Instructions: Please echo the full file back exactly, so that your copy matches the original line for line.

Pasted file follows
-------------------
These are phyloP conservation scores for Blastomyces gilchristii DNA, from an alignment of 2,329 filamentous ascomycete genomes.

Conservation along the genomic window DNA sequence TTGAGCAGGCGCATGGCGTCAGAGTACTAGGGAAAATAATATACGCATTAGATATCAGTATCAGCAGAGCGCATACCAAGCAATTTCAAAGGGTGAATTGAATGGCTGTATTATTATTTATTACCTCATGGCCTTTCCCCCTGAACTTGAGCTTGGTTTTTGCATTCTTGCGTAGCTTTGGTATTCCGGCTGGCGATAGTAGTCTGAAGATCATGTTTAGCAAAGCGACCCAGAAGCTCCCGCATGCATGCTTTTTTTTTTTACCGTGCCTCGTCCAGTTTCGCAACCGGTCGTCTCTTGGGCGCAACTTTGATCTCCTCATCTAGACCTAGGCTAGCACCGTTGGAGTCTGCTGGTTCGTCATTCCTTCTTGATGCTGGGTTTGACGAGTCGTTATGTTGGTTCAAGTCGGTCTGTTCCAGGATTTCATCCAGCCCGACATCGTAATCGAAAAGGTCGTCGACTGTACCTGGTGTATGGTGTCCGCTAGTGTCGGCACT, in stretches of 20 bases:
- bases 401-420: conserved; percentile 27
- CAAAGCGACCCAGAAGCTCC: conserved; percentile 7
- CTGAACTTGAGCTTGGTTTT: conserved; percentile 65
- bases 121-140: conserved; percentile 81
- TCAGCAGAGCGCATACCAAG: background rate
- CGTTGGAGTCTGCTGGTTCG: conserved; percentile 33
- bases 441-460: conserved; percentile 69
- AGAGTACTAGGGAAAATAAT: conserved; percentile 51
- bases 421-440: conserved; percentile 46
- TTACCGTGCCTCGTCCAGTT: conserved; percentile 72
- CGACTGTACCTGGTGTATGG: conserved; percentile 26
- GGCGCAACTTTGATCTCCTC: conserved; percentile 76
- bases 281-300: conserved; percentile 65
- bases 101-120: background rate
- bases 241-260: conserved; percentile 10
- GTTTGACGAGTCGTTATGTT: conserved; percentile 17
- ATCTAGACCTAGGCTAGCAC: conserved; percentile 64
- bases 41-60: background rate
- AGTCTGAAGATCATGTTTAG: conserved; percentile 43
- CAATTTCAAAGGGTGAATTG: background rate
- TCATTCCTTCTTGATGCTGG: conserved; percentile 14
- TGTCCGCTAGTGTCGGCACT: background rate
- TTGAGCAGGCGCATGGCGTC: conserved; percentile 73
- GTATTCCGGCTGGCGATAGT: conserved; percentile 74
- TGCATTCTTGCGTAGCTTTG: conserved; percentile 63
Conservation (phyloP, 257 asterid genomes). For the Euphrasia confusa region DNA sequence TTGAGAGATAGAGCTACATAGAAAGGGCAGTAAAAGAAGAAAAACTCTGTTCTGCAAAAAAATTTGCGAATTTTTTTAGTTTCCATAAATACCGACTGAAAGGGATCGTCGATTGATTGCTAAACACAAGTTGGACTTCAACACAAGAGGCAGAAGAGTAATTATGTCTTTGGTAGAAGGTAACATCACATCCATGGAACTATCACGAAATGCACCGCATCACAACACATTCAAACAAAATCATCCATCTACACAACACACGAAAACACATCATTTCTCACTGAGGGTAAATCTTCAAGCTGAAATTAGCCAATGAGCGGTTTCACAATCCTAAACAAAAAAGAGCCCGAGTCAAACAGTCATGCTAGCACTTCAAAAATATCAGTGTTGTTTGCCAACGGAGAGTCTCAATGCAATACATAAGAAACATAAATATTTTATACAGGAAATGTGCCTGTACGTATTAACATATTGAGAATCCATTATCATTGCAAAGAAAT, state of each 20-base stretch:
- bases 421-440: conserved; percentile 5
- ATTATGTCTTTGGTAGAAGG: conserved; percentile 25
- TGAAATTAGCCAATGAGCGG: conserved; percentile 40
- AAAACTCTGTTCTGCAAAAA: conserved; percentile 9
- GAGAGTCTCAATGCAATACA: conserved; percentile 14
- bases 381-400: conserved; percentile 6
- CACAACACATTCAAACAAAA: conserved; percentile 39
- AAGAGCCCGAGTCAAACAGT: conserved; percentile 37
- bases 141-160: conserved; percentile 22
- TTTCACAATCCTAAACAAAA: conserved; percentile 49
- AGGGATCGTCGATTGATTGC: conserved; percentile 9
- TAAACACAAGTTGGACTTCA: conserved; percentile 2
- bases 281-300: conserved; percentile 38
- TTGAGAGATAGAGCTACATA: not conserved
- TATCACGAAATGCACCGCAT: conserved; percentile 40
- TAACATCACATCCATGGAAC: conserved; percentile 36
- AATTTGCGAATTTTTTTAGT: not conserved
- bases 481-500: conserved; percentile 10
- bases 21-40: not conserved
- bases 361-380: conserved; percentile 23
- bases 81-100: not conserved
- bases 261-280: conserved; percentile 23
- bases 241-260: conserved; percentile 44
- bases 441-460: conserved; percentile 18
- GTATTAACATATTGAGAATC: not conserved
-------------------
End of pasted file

These are phyloP conservation scores for Blastomyces gilchristii DNA, from an alignment of 2,329 filamentous ascomycete genomes.

Conservation along the genomic window DNA sequence TTGAGCAGGCGCATGGCGTCAGAGTACTAGGGAAAATAATATACGCATTAGATATCAGTATCAGCAGAGCGCATACCAAGCAATTTCAAAGGGTGAATTGAATGGCTGTATTATTATTTATTACCTCATGGCCTTTCCCCCTGAACTTGAGCTTGGTTTTTGCATTCTTGCGTAGCTTTGGTATTCCGGCTGGCGATAGTAGTCTGAAGATCATGTTTAGCAAAGCGACCCAGAAGCTCCCGCATGCATGCTTTTTTTTTTTACCGTGCCTCGTCCAGTTTCGCAACCGGTCGTCTCTTGGGCGCAACTTTGATCTCCTCATCTAGACCTAGGCTAGCACCGTTGGAGTCTGCTGGTTCGTCATTCCTTCTTGATGCTGGGTTTGACGAGTCGTTATGTTGGTTCAAGTCGGTCTGTTCCAGGATTTCATCCAGCCCGACATCGTAATCGAAAAGGTCGTCGACTGTACCTGGTGTATGGTGTCCGCTAGTGTCGGCACT, in stretches of 20 bases:
- bases 401-420: conserved; percentile 27
- CAAAGCGACCCAGAAGCTCC: conserved; percentile 7
- CTGAACTTGAGCTTGGTTTT: conserved; percentile 65
- bases 121-140: conserved; percentile 81
- TCAGCAGAGCGCATACCAAG: background rate
- CGTTGGAGTCTGCTGGTTCG: conserved; percentile 33
- bases 441-460: conserved; percentile 69
- AGAGTACTAGGGAAAATAAT: conserved; percentile 51
- bases 421-440: conserved; percentile 46
- TTACCGTGCCTCGTCCAGTT: conserved; percentile 72
- CGACTGTACCTGGTGTATGG: conserved; percentile 26
- GGCGCAACTTTGATCTCCTC: conserved; percentile 76
- bases 281-300: conserved; percentile 65
- bases 101-120: background rate
- bases 241-260: conserved; percentile 10
- GTTTGACGAGTCGTTATGTT: conserved; percentile 17
- ATCTAGACCTAGGCTAGCAC: conserved; percentile 64
- bases 41-60: background rate
- AGTCTGAAGATCATGTTTAG: conserved; percentile 43
- CAATTTCAAAGGGTGAATTG: background rate
- TCATTCCTTCTTGATGCTGG: conserved; percentile 14
- TGTCCGCTAGTGTCGGCACT: background rate
- TTGAGCAGGCGCATGGCGTC: conserved; percentile 73
- GTATTCCGGCTGGCGATAGT: conserved; percentile 74
- TGCATTCTTGCGTAGCTTTG: conserved; percentile 63
Conservation (phyloP, 257 asterid genomes). For the Euphrasia confusa region DNA sequence TTGAGAGATAGAGCTACATAGAAAGGGCAGTAAAAGAAGAAAAACTCTGTTCTGCAAAAAAATTTGCGAATTTTTTTAGTTTCCATAAATACCGACTGAAAGGGATCGTCGATTGATTGCTAAACACAAGTTGGACTTCAACACAAGAGGCAGAAGAGTAATTATGTCTTTGGTAGAAGGTAACATCACATCCATGGAACTATCACGAAATGCACCGCATCACAACACATTCAAACAAAATCATCCATCTACACAACACACGAAAACACATCATTTCTCACTGAGGGTAAATCTTCAAGCTGAAATTAGCCAATGAGCGGTTTCACAATCCTAAACAAAAAAGAGCCCGAGTCAAACAGTCATGCTAGCACTTCAAAAATATCAGTGTTGTTTGCCAACGGAGAGTCTCAATGCAATACATAAGAAACATAAATATTTTATACAGGAAATGTGCCTGTACGTATTAACATATTGAGAATCCATTATCATTGCAAAGAAAT, state of each 20-base stretch:
- bases 421-440: conserved; percentile 5
- ATTATGTCTTTGGTAGAAGG: conserved; percentile 25
- TGAAATTAGCCAATGAGCGG: conserved; percentile 40
- AAAACTCTGTTCTGCAAAAA: conserved; percentile 9
- GAGAGTCTCAATGCAATACA: conserved; percentile 14
- bases 381-400: conserved; percentile 6
- CACAACACATTCAAACAAAA: conserved; percentile 39
- AAGAGCCCGAGTCAAACAGT: conserved; percentile 37
- bases 141-160: conserved; percentile 22
- TTTCACAATCCTAAACAAAA: conserved; percentile 49
- AGGGATCGTCGATTGATTGC: conserved; percentile 9
- TAAACACAAGTTGGACTTCA: conserved; percentile 2
- bases 281-300: conserved; percentile 38
- TTGAGAGATAGAGCTACATA: not conserved
- TATCACGAAATGCACCGCAT: conserved; percentile 40
- TAACATCACATCCATGGAAC: conserved; percentile 36
- AATTTGCGAATTTTTTTAGT: not conserved
- bases 481-500: conserved; percentile 10
- bases 21-40: not conserved
- bases 361-380: conserved; percentile 23
- bases 81-100: not conserved
- bases 261-280: conserved; percentile 23
- bases 241-260: conserved; percentile 44
- bases 441-460: conserved; percentile 18
- GTATTAACATATTGAGAATC: not conserved